Ukrainian writer, publisher receive threats from far-right groups over children’s book
A new children’s book that encourages tolerance is a good thing, right?
Wrong — if you’re a supporter of one of the dozen-or-more groups that threatened to use force to prevent the presentation of the 64-page book called “Maya and Her Moms” by famous Ukrainian writer and human rights activist Larysa Denysenko.
The book tells the stories of 17 different families, including those of refugees, Crimean Tatars, Romani people, kids born via in vitro fertilization, and adopted children.
But it was the same-sex family that apparently provoked the far-right activists’ ire the most, as the stories are told from the perspective of a fourth grade schoolgirl called Maya, who’s being raised in a family of two moms.
According to Denysenko, her book teaches children not to put labels on people.
“Families can be different, and they already are different; some people label families as non-traditional, incomplete, restructured. They label children as well: as orphans, parentless, a Skype child, a formula child,” she said on Facebook.
“I try to convey the message that a child needs a loving family where they feel protected, and it does not matter how it is labeled by anyone.”
A presentation and discussion about the book was planned for Sept. 15, the third day of the Lviv Publishers Forum, the country’s largest book fair.
However, days before the start of the fair, the organizers published a statement saying that the book discussion had been cancelled, as a number of organizations, including nationalist Pravy Sector, nonpartisan group Sober Halychyna, self-defense group of Lviv Oblast Administration and others had sent a letter claiming that it was “immoral to popularize a non-traditional family in times of war, when hundreds of Ukrainian families are losing sons, fathers, and husbands.”
Members of these groups have also threatened Denysenko in social media because of her book, the writer said. Their main concern is that the book includes “destructive principles” that contradict the values and traditions of Ukrainian families, she said.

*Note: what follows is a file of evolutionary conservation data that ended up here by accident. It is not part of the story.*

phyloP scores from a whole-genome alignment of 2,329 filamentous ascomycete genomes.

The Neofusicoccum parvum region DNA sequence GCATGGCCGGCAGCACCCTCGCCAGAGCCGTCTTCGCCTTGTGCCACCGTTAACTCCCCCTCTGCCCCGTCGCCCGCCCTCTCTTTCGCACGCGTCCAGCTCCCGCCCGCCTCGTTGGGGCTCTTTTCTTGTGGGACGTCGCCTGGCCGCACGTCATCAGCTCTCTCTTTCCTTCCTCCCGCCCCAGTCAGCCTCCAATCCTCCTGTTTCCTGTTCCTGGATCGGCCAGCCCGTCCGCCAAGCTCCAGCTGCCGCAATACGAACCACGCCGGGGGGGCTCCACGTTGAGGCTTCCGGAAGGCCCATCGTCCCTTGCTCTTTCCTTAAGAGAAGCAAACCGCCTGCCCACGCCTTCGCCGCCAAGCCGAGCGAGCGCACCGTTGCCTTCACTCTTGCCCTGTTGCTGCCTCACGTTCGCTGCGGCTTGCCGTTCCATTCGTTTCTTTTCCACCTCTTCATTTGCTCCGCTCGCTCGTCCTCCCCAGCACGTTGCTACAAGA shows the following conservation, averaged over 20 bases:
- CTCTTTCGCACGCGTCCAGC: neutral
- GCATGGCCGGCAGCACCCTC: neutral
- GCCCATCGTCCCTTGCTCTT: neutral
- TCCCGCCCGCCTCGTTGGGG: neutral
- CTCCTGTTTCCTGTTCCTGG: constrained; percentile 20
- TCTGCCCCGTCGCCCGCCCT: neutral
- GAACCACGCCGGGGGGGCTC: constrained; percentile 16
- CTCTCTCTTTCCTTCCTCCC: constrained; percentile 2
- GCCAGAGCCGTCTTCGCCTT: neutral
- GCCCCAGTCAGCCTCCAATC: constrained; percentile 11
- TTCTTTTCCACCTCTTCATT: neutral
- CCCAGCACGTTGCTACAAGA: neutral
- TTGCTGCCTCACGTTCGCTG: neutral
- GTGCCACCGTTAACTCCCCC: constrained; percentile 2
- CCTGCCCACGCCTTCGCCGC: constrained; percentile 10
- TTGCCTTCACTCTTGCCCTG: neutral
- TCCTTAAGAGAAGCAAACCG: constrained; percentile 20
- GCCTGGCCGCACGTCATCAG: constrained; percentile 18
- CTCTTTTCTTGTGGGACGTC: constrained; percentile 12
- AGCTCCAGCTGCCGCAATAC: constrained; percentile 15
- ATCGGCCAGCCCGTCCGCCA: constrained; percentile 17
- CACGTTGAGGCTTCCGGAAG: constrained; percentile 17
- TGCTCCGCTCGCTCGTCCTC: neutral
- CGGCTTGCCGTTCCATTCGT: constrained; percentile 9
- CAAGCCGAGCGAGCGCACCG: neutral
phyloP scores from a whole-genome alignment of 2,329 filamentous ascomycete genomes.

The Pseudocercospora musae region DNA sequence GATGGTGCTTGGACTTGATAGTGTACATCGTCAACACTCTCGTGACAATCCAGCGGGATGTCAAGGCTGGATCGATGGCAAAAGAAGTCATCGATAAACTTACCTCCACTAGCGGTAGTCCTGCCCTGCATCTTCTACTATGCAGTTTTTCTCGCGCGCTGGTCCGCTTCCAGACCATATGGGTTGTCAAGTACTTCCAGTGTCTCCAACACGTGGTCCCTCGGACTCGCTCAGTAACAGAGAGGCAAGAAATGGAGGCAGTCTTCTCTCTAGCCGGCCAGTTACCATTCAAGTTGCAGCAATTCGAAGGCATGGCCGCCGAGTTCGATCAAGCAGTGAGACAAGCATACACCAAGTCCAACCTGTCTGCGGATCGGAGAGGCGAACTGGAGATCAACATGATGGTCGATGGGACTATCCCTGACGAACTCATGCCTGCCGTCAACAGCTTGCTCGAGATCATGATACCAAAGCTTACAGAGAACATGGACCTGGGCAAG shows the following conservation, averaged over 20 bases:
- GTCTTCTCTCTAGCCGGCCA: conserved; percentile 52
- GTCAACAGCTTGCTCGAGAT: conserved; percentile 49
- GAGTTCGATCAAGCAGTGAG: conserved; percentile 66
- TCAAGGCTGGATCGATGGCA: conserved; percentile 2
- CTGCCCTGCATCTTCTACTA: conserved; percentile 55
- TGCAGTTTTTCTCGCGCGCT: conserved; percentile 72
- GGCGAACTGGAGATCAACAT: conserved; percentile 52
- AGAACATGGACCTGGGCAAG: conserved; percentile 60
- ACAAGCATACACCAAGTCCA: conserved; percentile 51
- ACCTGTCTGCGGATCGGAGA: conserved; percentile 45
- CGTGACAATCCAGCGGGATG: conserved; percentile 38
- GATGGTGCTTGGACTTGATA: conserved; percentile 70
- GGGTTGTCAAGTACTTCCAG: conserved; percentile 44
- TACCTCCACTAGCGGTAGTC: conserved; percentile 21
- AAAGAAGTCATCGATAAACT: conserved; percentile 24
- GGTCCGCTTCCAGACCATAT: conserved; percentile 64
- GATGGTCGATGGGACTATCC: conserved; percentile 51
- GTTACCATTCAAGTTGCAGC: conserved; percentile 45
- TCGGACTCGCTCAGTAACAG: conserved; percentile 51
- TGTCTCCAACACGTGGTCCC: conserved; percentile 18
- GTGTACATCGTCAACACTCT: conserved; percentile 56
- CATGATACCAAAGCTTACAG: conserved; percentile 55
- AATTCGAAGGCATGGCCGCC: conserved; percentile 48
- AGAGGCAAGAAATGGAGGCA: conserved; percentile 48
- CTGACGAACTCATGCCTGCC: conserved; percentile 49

Artem Skoropadsky, a spokesperson for Pravy Sector, told the Kyiv Post that they will “constantly fight against LGBT ideology becoming the norm in society.”
“It doesn’t matter which form it takes — presentations, gay parades or anything else,” Skoropadsky said.
The letter was also sent to the head of the Lviv branch of Ukraine’s SBU security service, Lviv Mayor Andriy Sadovy, and head of Lviv Oblast Adminіstration Oleh Synyutka. The authors of the letter promised to “take matters into their own hands if the provocative event wasn’t canceled.”
Oleksandra Koval, the president of the Lviv Publishers Forum, warned that any attack on forum events would have “a very negative effect on the image of Ukraine in the world.” She also stressed that the forum organizers are ready to have talks with those concerned about the book.
Even though the book discussion was canceled, the publishers, Illya Strongovsky and Liliya Omelyanenko, sidestepped the threats on Sept. 11 by giving the public free access to an electronic version of the book. They added that the book “was the first children’s book in the history of Ukrainian literature to provoke threats against the author and the publishers.”
Ukrainian ombudsman Valeriya Lutkovska has already stated that all such threats and intimidation should not be tolerated, as they “encroach on freedom of speech and contain signs of incitement to discrimination.”
Denysenko herself urged people to read the book and try to understand why “certain parts of society react violently to such stories.”
“I won’t hide my face, nor will I hide my principles and opinions,” Denysenko said.
A picture shows a book called “Maya and Her Moms” that has caused an outcry from several Ukrainian far-right groups. (Oleg Petrasiuk)